Another difference between the human and animal studies that could be important is the form of the immunizing dose. The goal of experiments in animals is to demonstrate potential effects and mechanisms, and thus studies are often designed to optimize the researcher's ability to discriminate differences. In most of the animal studies of VA and immunity, the immunizing dose has been provided without additional adjuvants. In contrast, vaccines for humans have undergone optimization to safely produce strong antibody responses, and most contain proprietary or known adjuvants (Beverley, 2002; Del Giudice, 2003). It thus may be that the vaccines used in human studies already contain enough extra "help," due to the adjuvants they contain, to promote a strong antibody response. In animals, the addition of bacterial LPS, TNF-a (Arora and Ross, 1994), or PIC (DeCicco et al., 2001, 2000; Ma and Ross, 2005; Ma et al., 2005) significantly increased antibody production in both VA-deficient and VA-adequate animal models, and also reduced the difference in antibody response due to differences in VA status. In the study of antibody production in children immunized with OPV, it is interesting that percentage seroconversion was high for OPV types 2 and 3 (Bahl et al., 2002), even in children who did not receive VA, while VA increased the response to OPV type 1, for which the rate of seroconversion was the lowest. Similarly, the seroconversion response to measles immunization was relatively low, and in this study VA was effective in at least some subgroups of children (Benn et al., 1997), and may have promoted protection over a longer period of time (Benn et al., 2002). If some vaccines promote a strong response regardless of VA, this may explain why an effect of VA was not consistently evident in all studies. Therefore, it may be that the experimental animal models correctly predict the positive impact of VA on antibody production, but that this impact is only evident in children if the response to the vaccine is not already strong.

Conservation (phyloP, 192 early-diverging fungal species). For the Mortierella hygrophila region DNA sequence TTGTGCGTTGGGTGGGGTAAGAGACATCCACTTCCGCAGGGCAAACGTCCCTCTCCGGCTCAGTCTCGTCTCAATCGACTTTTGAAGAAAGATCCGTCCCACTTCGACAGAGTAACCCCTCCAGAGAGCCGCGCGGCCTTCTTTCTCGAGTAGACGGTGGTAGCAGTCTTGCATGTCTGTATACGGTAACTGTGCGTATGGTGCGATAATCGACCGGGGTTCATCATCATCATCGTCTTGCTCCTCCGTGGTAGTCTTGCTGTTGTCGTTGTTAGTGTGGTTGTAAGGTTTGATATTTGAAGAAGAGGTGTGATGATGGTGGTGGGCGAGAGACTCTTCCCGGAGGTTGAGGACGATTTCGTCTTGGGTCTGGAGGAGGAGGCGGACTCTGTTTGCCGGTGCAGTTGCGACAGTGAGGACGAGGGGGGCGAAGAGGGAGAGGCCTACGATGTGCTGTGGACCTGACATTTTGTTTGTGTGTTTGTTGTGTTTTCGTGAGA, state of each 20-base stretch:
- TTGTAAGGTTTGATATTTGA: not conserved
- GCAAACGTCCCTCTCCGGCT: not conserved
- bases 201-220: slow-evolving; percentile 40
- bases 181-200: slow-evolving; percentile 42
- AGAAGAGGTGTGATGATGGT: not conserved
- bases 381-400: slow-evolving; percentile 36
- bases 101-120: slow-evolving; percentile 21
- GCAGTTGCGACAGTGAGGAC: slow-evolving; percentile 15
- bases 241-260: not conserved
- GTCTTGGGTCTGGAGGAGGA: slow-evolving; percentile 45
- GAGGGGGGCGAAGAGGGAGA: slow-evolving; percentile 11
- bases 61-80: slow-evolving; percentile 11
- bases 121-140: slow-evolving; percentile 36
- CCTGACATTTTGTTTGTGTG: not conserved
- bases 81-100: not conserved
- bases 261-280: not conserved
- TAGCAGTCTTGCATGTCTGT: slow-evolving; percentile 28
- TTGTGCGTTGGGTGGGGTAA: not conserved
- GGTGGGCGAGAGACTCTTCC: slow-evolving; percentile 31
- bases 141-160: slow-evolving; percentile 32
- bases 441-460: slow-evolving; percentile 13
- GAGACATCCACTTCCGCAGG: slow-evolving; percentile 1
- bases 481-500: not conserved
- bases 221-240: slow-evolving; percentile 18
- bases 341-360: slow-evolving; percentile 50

Treating animals with RA provides another way to explore the impact of VA on the immune system. The model is also relevant to the human condition because RA and other retinoids, due to their ability to induce cell differentiation, are used therapeutically in the treatment of leukemias, other cancers, and dermatological diseases (Altucci and Gronemeyer, 2001). In animals given RA, rather than VA itself, the physiological controls that otherwise regulate and limit the conversion of VA to RA are bypassed. The results of several animal studies have demonstrated the potential of RA, at a well-tolerated therapeutic level, to augment antibody production. Therefore, these results suggest that RA could be useful in the treatment of some forms of immunodeficiency. The tendency of VA and RA to promote Th2/type 2 responses may be beneficial in the response to certain types of pathogens and infectious diseases, but not to others. However, when RA is combined with other agents, such as PIC, that promote a Thl/type 1 response, a higher and well-balanced antibody response can be achieved. These results suggest that combination therapies in which RA is coadminis-tered with other immune stimuli could offer a range of possibilities for modulating the magnitude and the type of antibody response elicited by various vaccines.